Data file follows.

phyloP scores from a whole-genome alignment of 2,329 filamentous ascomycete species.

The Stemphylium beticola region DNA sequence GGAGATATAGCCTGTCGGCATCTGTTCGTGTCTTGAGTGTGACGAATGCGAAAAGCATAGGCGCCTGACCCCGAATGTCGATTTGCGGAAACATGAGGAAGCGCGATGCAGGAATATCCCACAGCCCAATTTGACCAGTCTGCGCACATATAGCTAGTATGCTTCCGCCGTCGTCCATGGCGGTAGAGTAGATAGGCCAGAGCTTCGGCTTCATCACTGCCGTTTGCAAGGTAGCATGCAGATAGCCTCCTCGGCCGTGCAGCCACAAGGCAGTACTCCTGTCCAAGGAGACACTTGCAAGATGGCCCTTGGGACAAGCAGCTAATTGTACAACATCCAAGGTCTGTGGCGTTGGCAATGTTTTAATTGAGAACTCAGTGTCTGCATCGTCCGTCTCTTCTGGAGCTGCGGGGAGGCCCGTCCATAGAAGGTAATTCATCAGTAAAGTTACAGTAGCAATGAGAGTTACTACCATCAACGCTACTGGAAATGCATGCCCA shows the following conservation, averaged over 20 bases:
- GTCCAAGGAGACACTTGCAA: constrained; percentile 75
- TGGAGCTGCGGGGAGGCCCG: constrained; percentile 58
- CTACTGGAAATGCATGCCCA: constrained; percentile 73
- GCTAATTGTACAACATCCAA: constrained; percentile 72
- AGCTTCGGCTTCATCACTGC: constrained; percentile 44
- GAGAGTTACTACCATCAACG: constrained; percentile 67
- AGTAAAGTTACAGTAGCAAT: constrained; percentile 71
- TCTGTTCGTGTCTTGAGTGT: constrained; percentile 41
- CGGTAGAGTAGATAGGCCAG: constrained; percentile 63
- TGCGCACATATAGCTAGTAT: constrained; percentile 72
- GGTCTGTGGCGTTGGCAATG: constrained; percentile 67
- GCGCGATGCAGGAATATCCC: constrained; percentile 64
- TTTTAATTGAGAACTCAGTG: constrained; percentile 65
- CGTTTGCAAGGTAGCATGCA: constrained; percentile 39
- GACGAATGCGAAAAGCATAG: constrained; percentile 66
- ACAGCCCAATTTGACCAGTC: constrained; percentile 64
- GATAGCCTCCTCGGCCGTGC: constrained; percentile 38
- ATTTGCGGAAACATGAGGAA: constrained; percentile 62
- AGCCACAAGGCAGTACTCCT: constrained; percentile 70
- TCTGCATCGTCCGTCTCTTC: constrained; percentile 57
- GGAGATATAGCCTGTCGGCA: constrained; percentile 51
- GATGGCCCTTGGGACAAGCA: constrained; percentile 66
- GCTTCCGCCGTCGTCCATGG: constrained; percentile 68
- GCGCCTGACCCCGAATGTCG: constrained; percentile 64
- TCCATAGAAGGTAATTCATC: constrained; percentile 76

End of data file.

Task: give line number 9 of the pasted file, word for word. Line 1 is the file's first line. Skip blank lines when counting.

- AGTAAAGTTACAGTAGCAAT: constrained; percentile 71